Divisions exist in every social ecosystem. And on a recent Friday night inside the cement walls of a District rowhouse turned church turned hostel, two major camps emerged. There were the young French speakers who headed to their rooms toting backpacks only to emerge an hour later in jackets and heels en route to a wedding celebration. And there were the gentlemen on the slipcovered couches of the basement common area — eating noodles, watching wrestling, settling in.
The French-speaking folks were on their way out. The guys were already home.
Via Airbnb, you can rent a castle in Ireland, a treehouse in Nicaragua or a windmill in the Netherlands. You can also, it turns out, rent a bunk in a shared room near the Potomac Avenue Metro station for as little as $30 a night. And you can stay for as long as you like. Maybe, even, indefinitely.
Stephen Weiland has been here since December. Mohammed Allaghabi since March. Dadsad Dixit is finishing up his second month. Omar Talpur is on week 17. They are buddies now — housemates who came for the free breakfasts and stay for the free shower gel. And, a little bit, for one another.
“You can learn a lot from this guy,” Dadsad says, pointing at Stephen, who is entering his daily expenditures — which so far totals one indulgent lunch at Chick-fil-A — into a handcrafted personal finance spreadsheet.
Stephen is a veteran of the Peace Corps who has a master’s degree in sustainable development. He lives in the hostel because the District is expensive. Because permanent jobs here aren’t guaranteed, but astronomical rents are. And because Airbnb rose to meet a need — not just for tourists, but also for people in transition. Those clawing their way up in the world, or out of a hole, or back to stability.
For them it’s a fixed-rate, utilities-included, move-in-ready place to live. Security deposit and credit check not required. It isn’t fancy, but it’s an opportunity. Perhaps the only one they can afford.
Capitol Square BnB's entrance is on the side of the house, away from neighbors who might object to all the coming and going. Down 10 chipped steps to a black door. The code to the lock came via text message, along with a note stating that guests should remove their shoes upon arrival. A basket of communal slippers is on offer, but I brought my own.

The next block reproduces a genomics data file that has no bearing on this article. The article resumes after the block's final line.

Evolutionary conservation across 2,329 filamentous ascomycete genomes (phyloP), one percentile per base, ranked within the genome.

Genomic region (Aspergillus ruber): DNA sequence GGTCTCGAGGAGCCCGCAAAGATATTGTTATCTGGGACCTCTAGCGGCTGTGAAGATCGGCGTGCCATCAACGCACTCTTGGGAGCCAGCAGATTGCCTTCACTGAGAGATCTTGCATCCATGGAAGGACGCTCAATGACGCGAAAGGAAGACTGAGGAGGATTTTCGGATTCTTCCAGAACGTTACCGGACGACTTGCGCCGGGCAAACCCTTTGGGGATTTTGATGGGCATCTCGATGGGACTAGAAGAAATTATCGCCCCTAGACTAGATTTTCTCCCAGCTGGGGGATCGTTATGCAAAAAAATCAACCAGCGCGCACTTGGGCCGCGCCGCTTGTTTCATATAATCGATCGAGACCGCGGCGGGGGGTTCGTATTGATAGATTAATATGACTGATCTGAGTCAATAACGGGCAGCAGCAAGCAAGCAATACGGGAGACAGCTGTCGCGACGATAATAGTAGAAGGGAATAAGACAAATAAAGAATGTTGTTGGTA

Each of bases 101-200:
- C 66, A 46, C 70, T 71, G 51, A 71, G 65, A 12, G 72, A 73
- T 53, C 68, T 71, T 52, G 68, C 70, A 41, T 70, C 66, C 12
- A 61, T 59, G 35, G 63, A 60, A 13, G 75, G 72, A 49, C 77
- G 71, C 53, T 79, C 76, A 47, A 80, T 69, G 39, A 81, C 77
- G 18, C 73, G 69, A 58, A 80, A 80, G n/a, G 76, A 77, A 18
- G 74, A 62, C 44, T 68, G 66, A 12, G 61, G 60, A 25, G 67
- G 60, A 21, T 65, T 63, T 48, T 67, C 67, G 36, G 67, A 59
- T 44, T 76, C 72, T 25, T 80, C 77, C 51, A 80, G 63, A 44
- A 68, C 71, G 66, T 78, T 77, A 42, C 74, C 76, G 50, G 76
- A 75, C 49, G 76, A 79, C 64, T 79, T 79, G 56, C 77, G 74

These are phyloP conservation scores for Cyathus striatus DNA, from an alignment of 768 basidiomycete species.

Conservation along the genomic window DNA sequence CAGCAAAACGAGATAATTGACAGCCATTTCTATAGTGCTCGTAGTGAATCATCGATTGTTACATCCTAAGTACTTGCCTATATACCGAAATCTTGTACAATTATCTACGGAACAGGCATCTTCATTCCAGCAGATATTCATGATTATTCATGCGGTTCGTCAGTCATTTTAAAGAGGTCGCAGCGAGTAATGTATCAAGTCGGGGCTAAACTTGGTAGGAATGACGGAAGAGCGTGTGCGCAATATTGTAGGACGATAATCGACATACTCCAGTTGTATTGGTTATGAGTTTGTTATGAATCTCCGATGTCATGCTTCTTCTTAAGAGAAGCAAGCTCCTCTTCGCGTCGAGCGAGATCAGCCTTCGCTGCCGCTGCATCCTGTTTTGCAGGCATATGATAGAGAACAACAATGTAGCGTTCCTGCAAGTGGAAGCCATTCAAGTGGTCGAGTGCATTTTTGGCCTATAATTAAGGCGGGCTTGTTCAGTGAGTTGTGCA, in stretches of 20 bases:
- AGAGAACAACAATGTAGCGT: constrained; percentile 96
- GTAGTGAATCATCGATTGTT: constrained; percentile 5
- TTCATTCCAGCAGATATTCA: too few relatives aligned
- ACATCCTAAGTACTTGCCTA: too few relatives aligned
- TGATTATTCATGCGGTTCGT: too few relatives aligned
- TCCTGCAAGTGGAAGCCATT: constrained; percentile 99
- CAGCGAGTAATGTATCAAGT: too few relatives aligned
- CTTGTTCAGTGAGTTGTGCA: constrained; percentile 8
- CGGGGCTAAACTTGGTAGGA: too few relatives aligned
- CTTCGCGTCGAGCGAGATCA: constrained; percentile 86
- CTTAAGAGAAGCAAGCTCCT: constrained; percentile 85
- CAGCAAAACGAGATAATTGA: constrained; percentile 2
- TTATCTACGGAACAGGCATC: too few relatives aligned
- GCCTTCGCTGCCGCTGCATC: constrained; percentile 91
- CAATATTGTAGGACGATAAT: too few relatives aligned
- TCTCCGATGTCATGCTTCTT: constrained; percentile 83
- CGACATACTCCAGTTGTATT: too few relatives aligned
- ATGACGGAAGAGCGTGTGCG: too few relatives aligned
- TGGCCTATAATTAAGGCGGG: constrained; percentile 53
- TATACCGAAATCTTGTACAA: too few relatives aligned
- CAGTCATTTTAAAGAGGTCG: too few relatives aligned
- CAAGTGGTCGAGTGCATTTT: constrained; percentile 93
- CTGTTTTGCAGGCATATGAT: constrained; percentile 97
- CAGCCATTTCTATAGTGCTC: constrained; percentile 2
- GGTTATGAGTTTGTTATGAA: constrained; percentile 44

An urban planning professor who analyzed Airbnb listings in New York City has argued that some of the rentals have become modern society’s flophouses — the equivalent of Depression-era boardinghouses.
But this isn’t quite that. It’s too clean. Glade PlugIns fill every hallway with sugary freshness. Pop art hangs in the stairwell.
Another code unlocks my room for the night. The aesthetic is euro chic, with a hint of white-collar prison cell. Two sets of metal bunk beds, standard-issue orange blankets, an empty coat rack and junior-high-style lockers to store precious belongings. Also, one accent wall painted buttery yellow and long, sheer drapes across the windows.
All but one of the hostel’s 10 rooms are en suite. At capacity, it hosts 35 guests. The bathrooms contain a sink, toilet, shower and, in my case, a pink-and-black tie-dye bra hanging from the towel rack. Privacy is not among the featured amenities.
I head to the basement. It’s a fully stocked kitchen with two long tables, a few high-top tables and a couple of small couches positioned near a flat-screen TV. To the left is a laminated sign: “Sleeping on sofa is not allowed at ANYTIME.” Make yourself comfortable, but not too comfortable.
At 5:15 p.m., $14 glasses of rosé are being served at crowded bars around the city. But the hostel’s common room is quiet, save for the shuffling slippers of one of the Thai American sisters who run the place. A 20-something man hovers over a laptop, and an older gentleman in gray socks and pants scrolls through his phone.
I introduce myself to Mohammed, and he says the guy with the laptop is one of his roommates, “but he doesn’t speak English.” Speaking English is Mohammed’s primary objective. He teaches the language at home in Saudi Arabia and is spending a year in the United States improving his skills. The rest of the people in his program live together, out in Fairfax. But they speak mostly Arabic to one another, and Mohammed, who is 40, married and has two kids, wanted a more immersive experience.
“Hey, Mohammed, how are you?” asks Stephen, who enters just before 6 p.m. After finishing his Peace Corps service in Gambia last summer, Stephen set his sights on Washington, where he hoped to find work with an international aid organization that might send him back to Africa. He booked this place through Airbnb — it got good ratings and the price was right for a guy moving to a city with no job.
“I lived in a hut with a thatched roof for two years,” says Stephen, 36.
Here, “there’s running water and electricity all the time.” But in Gambia, life was about community and caring for one another. In the District he can’t get people to even look up at him when he says hello.
Soon, Stephen and Mohammed are joined by Dadsad, an information technology administrator who grew up in Mumbai, moved to New York City and is working in the District on a project that should last until August, and Omar, a Pakistani doctor doing a volunteer externship at St. Elizabeths Hospital.
As Stephen cooks the Harris Teeter store-brand pasta he eats almost every night, Omar tells the others about a barber shop he found. “It’s called Instyle salon. Twenty-four bucks only,” he says.